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About Author:
Pooja Dhiman
Chitkara University, Solan [H.P]

The WHO defines drug abuse as “persistent or sporadic excessive drug use inconsistent with or unrelated to acceptable medical practice.” Barbiturates are the drugs which act on the central nervous system and produce depression.

Barbituric acid, the basic structure of all barbiturates. In the course of 20th century, more than 2500 barbiturates were synthesized, 50 of which were eventually employed clinically. These drugs can be broadly classified as “hypnotics and sedatives”. The pharmacological effects of barbiturates scale from mild sedation to anesthesia. These drugs are prescribed to treat insomnia, anxiety, tension and also help in palliating epileptic seizures and hence barbiturates are also termed as “downers”. They are also effective as analgesic, however these effects are somewhat weak, preventing barbiturates from being used as anesthetic in surgery, in the absence of other analgesics. They have addiction potential, both physical and psychological. Barbiturates have now been replaced by benzodiazepines in routine medical practice-for example, in the treatment of anxiety and insomnia-mainly because benzodiazepines are significantly less dangerous in overdose. However barbiturates are still used in general anaesthesia for epilepsy, and assisted suicide. Barbiturates in most of the cases used either as free acids or as salts of sodium, calcium, potassium, magnesium, lithium, etc. Codein and Dionine based salts of barbituric acid have been developed.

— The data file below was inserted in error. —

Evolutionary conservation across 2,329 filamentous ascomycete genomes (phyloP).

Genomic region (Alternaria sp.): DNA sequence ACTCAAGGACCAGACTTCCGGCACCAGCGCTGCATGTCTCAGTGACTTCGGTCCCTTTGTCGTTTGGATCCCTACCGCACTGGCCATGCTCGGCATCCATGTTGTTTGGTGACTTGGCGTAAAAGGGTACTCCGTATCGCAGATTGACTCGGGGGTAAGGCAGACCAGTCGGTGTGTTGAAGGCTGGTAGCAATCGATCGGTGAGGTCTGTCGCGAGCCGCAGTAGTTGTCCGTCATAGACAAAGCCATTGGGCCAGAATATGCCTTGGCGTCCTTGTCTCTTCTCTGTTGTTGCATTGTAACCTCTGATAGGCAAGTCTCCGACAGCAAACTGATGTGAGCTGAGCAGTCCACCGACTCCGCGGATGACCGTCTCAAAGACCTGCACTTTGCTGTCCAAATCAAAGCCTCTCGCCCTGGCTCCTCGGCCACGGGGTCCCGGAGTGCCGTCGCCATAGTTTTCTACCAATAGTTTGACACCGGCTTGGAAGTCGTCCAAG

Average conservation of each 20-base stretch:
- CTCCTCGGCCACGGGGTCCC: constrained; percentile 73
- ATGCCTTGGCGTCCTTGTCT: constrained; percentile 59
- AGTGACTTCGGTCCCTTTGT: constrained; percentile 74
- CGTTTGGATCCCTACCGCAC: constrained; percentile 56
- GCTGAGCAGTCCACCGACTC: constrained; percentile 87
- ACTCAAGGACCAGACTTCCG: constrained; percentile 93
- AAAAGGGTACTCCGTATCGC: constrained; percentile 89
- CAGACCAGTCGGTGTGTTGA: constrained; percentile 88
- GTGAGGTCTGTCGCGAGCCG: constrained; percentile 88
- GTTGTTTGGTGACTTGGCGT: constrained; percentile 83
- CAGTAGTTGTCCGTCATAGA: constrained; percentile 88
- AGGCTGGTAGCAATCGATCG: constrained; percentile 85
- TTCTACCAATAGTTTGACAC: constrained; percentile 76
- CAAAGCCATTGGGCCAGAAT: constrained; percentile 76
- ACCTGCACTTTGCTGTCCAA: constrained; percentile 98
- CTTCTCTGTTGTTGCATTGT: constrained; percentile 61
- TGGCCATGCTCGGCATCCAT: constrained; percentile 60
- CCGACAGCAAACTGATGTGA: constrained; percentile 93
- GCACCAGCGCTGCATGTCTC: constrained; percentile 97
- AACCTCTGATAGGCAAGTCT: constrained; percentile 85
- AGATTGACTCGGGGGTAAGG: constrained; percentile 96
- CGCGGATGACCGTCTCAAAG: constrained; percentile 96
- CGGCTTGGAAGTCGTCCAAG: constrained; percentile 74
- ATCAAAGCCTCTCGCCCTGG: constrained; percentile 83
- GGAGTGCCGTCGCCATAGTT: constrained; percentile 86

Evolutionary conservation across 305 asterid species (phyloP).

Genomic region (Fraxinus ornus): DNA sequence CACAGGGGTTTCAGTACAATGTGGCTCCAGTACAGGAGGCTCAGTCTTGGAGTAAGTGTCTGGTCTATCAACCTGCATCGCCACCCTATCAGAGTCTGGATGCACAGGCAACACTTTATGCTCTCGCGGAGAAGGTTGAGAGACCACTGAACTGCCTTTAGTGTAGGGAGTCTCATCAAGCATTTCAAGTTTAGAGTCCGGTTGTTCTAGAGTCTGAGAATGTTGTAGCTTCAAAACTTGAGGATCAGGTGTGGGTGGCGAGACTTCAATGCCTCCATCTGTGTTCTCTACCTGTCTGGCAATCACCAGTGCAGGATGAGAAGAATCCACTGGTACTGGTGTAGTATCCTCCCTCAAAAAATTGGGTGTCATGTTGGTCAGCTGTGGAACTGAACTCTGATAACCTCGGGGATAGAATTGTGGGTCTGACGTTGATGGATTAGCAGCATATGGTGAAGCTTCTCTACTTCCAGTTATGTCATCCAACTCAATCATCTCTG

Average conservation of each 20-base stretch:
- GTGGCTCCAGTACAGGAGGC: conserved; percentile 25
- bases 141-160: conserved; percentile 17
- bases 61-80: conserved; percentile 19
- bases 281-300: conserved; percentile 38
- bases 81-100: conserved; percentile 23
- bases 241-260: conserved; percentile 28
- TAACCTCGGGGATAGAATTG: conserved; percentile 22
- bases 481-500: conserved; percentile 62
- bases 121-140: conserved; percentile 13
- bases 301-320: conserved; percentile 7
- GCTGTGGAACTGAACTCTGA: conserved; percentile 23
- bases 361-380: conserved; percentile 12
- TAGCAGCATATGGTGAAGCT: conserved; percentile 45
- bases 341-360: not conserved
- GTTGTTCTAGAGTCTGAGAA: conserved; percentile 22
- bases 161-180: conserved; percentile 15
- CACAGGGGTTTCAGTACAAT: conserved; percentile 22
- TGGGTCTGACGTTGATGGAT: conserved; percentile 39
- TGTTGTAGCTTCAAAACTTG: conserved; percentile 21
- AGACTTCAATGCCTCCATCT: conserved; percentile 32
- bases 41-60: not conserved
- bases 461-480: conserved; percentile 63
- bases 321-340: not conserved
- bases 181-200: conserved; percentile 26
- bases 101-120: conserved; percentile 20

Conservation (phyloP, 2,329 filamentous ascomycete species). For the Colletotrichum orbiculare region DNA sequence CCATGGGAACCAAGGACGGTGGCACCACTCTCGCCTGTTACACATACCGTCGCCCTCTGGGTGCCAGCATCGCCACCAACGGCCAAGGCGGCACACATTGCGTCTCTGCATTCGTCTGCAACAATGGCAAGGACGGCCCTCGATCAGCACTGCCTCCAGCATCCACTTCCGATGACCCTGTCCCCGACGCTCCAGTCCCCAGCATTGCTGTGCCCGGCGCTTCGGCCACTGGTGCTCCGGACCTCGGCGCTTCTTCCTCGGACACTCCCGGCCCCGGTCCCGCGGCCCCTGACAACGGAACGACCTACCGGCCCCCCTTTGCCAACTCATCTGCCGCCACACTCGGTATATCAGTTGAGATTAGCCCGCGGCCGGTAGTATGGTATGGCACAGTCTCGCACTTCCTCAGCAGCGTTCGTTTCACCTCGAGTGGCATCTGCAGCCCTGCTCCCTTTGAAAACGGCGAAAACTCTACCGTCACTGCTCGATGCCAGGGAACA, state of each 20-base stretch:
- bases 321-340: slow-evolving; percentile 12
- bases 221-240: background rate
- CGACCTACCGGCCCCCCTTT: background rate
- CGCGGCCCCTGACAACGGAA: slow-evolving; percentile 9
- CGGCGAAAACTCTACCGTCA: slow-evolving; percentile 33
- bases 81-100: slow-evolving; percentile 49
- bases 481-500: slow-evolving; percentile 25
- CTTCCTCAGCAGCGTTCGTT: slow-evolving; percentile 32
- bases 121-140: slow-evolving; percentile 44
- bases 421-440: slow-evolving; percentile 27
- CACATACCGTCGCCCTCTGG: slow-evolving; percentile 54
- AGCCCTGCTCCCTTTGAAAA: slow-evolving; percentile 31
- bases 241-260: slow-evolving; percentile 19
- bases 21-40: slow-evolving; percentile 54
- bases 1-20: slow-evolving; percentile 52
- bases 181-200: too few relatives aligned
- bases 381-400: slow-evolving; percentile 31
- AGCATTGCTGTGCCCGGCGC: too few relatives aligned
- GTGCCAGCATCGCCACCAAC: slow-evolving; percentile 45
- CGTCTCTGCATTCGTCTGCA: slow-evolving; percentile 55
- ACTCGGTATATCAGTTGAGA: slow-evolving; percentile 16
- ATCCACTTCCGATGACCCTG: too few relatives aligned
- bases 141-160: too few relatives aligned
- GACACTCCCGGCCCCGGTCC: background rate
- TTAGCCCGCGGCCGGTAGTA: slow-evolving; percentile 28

Classification of barbiturates:

  • Long acting barbuiturates-this group of barbiturates act for longer duration, some of them are Phenobarbitone, Mephobarbitone.
  • Short acting  barbiturates-Thse group of drugs act for short duration of action,some them are Butobarbitone, Serobarbitone, Pentobarbitone.
  • Ultra short acting barbiturates-These group of drugs act for very shorter duration of time, some are Thiopentane, Methohexitone, Hexobaarbitone.

Mechanism of action:
The principle amechanism of action of barbiturates is believed to be their affinity for the GABAA receptor (Act on GABA: BDZ receptor Cl- channel complex).GABA is the principle inhibitory neurotransmitter in the mammalian central nervous system (CNS). Barbiturates bind to the GABAA receptor at the beta subunit, which are binding sites distinct from GABA itself and also distinct from the benzodiazepine binding site. Like benzodiazepines, barbiturates potentiate the effect of GABA at this receptor. In addition to this GABA-ergic effect, barbiturates also block the AMPA receptor, a subtype of glutamate receptor. Glutamate is the principal excitatory neurotransmitter in the mammalian CNS. Taken together, the findings that barbiturates potentiate inhibitory GABAA receptors and inhibit excitatory AMPA receptors can explain the CNS-depressant effects of these agents. At higher concentration, they inhibit the Ca2+-dependent release of neurotransmitters. Barbiturates produce their pharmacological effects by increasing the duration of chloride ion channel opening at the GABAA receptor (pharmacodynamics: This increases the efficacy of GABA), whereas benzodiazepines increase the frequency of the chloride ion channel opening at the GABAA receptor (pharmacodynamics: This increases the potency of GABA). The direct gating or opening of the chloride ion channel is the reason for the increased toxicity of barbiturates compared to benzodiazepines in overdose.